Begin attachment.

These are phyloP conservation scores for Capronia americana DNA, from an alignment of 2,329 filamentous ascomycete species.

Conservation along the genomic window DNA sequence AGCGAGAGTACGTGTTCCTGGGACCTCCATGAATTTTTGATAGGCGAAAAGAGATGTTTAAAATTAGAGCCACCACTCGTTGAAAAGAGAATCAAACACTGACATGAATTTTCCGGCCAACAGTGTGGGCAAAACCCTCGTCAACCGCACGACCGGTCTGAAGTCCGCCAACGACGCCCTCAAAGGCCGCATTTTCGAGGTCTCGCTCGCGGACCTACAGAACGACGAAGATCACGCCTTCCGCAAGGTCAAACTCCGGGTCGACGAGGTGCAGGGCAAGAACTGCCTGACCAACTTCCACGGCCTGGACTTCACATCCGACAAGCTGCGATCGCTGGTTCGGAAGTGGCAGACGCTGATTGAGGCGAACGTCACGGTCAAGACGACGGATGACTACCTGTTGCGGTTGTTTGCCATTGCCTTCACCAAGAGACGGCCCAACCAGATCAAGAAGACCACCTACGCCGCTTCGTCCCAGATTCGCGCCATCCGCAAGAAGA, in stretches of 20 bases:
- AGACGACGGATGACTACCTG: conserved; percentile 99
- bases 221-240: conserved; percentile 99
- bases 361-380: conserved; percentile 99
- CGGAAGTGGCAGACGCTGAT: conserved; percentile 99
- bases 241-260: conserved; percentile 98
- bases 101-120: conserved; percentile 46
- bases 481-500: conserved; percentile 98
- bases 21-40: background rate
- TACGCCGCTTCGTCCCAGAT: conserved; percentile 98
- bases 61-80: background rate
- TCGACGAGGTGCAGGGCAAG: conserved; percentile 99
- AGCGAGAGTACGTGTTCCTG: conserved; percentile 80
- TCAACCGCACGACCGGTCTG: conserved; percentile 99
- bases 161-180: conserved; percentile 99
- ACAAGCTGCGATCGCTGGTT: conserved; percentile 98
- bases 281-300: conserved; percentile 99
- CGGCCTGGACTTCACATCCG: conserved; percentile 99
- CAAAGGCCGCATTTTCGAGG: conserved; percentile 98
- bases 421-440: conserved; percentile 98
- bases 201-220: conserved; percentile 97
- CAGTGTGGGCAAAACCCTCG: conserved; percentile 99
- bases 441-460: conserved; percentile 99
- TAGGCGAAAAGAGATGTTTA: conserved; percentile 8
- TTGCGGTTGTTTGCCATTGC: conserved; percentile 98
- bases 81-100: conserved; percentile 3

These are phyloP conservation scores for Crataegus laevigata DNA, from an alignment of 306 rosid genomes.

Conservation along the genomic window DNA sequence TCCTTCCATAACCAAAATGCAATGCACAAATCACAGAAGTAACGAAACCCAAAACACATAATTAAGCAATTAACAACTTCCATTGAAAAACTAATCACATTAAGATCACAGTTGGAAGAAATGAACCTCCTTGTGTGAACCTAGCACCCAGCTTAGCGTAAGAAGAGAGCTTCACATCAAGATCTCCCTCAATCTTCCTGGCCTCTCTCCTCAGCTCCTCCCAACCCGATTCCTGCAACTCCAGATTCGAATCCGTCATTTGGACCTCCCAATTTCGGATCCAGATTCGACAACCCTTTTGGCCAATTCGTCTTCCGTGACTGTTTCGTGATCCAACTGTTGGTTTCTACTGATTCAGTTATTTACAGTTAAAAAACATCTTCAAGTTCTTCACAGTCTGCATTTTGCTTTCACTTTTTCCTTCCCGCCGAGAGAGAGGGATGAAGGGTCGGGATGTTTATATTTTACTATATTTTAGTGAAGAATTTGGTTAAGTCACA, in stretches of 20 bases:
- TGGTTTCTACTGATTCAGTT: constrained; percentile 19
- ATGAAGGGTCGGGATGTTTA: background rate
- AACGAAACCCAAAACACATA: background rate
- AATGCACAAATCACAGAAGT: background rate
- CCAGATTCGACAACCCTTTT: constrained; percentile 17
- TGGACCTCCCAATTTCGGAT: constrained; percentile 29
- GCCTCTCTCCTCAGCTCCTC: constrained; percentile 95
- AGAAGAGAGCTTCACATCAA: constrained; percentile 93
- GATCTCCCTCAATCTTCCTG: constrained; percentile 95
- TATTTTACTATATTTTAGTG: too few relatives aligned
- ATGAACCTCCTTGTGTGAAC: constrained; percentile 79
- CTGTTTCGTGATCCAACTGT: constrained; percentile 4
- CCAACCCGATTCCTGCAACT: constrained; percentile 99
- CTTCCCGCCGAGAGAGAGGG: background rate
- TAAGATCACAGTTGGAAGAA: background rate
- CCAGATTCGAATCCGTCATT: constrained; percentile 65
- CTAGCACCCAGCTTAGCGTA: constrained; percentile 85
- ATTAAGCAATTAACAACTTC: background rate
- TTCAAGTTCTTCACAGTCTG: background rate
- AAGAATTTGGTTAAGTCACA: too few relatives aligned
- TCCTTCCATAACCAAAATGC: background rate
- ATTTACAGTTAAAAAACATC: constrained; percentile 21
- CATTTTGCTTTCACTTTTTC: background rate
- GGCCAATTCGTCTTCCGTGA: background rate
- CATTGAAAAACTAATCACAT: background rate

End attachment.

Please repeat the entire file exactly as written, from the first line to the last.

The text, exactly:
These are phyloP conservation scores for Capronia americana DNA, from an alignment of 2,329 filamentous ascomycete species.

Conservation along the genomic window DNA sequence AGCGAGAGTACGTGTTCCTGGGACCTCCATGAATTTTTGATAGGCGAAAAGAGATGTTTAAAATTAGAGCCACCACTCGTTGAAAAGAGAATCAAACACTGACATGAATTTTCCGGCCAACAGTGTGGGCAAAACCCTCGTCAACCGCACGACCGGTCTGAAGTCCGCCAACGACGCCCTCAAAGGCCGCATTTTCGAGGTCTCGCTCGCGGACCTACAGAACGACGAAGATCACGCCTTCCGCAAGGTCAAACTCCGGGTCGACGAGGTGCAGGGCAAGAACTGCCTGACCAACTTCCACGGCCTGGACTTCACATCCGACAAGCTGCGATCGCTGGTTCGGAAGTGGCAGACGCTGATTGAGGCGAACGTCACGGTCAAGACGACGGATGACTACCTGTTGCGGTTGTTTGCCATTGCCTTCACCAAGAGACGGCCCAACCAGATCAAGAAGACCACCTACGCCGCTTCGTCCCAGATTCGCGCCATCCGCAAGAAGA, in stretches of 20 bases:
- AGACGACGGATGACTACCTG: conserved; percentile 99
- bases 221-240: conserved; percentile 99
- bases 361-380: conserved; percentile 99
- CGGAAGTGGCAGACGCTGAT: conserved; percentile 99
- bases 241-260: conserved; percentile 98
- bases 101-120: conserved; percentile 46
- bases 481-500: conserved; percentile 98
- bases 21-40: background rate
- TACGCCGCTTCGTCCCAGAT: conserved; percentile 98
- bases 61-80: background rate
- TCGACGAGGTGCAGGGCAAG: conserved; percentile 99
- AGCGAGAGTACGTGTTCCTG: conserved; percentile 80
- TCAACCGCACGACCGGTCTG: conserved; percentile 99
- bases 161-180: conserved; percentile 99
- ACAAGCTGCGATCGCTGGTT: conserved; percentile 98
- bases 281-300: conserved; percentile 99
- CGGCCTGGACTTCACATCCG: conserved; percentile 99
- CAAAGGCCGCATTTTCGAGG: conserved; percentile 98
- bases 421-440: conserved; percentile 98
- bases 201-220: conserved; percentile 97
- CAGTGTGGGCAAAACCCTCG: conserved; percentile 99
- bases 441-460: conserved; percentile 99
- TAGGCGAAAAGAGATGTTTA: conserved; percentile 8
- TTGCGGTTGTTTGCCATTGC: conserved; percentile 98
- bases 81-100: conserved; percentile 3

These are phyloP conservation scores for Crataegus laevigata DNA, from an alignment of 306 rosid genomes.

Conservation along the genomic window DNA sequence TCCTTCCATAACCAAAATGCAATGCACAAATCACAGAAGTAACGAAACCCAAAACACATAATTAAGCAATTAACAACTTCCATTGAAAAACTAATCACATTAAGATCACAGTTGGAAGAAATGAACCTCCTTGTGTGAACCTAGCACCCAGCTTAGCGTAAGAAGAGAGCTTCACATCAAGATCTCCCTCAATCTTCCTGGCCTCTCTCCTCAGCTCCTCCCAACCCGATTCCTGCAACTCCAGATTCGAATCCGTCATTTGGACCTCCCAATTTCGGATCCAGATTCGACAACCCTTTTGGCCAATTCGTCTTCCGTGACTGTTTCGTGATCCAACTGTTGGTTTCTACTGATTCAGTTATTTACAGTTAAAAAACATCTTCAAGTTCTTCACAGTCTGCATTTTGCTTTCACTTTTTCCTTCCCGCCGAGAGAGAGGGATGAAGGGTCGGGATGTTTATATTTTACTATATTTTAGTGAAGAATTTGGTTAAGTCACA, in stretches of 20 bases:
- TGGTTTCTACTGATTCAGTT: constrained; percentile 19
- ATGAAGGGTCGGGATGTTTA: background rate
- AACGAAACCCAAAACACATA: background rate
- AATGCACAAATCACAGAAGT: background rate
- CCAGATTCGACAACCCTTTT: constrained; percentile 17
- TGGACCTCCCAATTTCGGAT: constrained; percentile 29
- GCCTCTCTCCTCAGCTCCTC: constrained; percentile 95
- AGAAGAGAGCTTCACATCAA: constrained; percentile 93
- GATCTCCCTCAATCTTCCTG: constrained; percentile 95
- TATTTTACTATATTTTAGTG: too few relatives aligned
- ATGAACCTCCTTGTGTGAAC: constrained; percentile 79
- CTGTTTCGTGATCCAACTGT: constrained; percentile 4
- CCAACCCGATTCCTGCAACT: constrained; percentile 99
- CTTCCCGCCGAGAGAGAGGG: background rate
- TAAGATCACAGTTGGAAGAA: background rate
- CCAGATTCGAATCCGTCATT: constrained; percentile 65
- CTAGCACCCAGCTTAGCGTA: constrained; percentile 85
- ATTAAGCAATTAACAACTTC: background rate
- TTCAAGTTCTTCACAGTCTG: background rate
- AAGAATTTGGTTAAGTCACA: too few relatives aligned
- TCCTTCCATAACCAAAATGC: background rate
- ATTTACAGTTAAAAAACATC: constrained; percentile 21
- CATTTTGCTTTCACTTTTTC: background rate
- GGCCAATTCGTCTTCCGTGA: background rate
- CATTGAAAAACTAATCACAT: background rate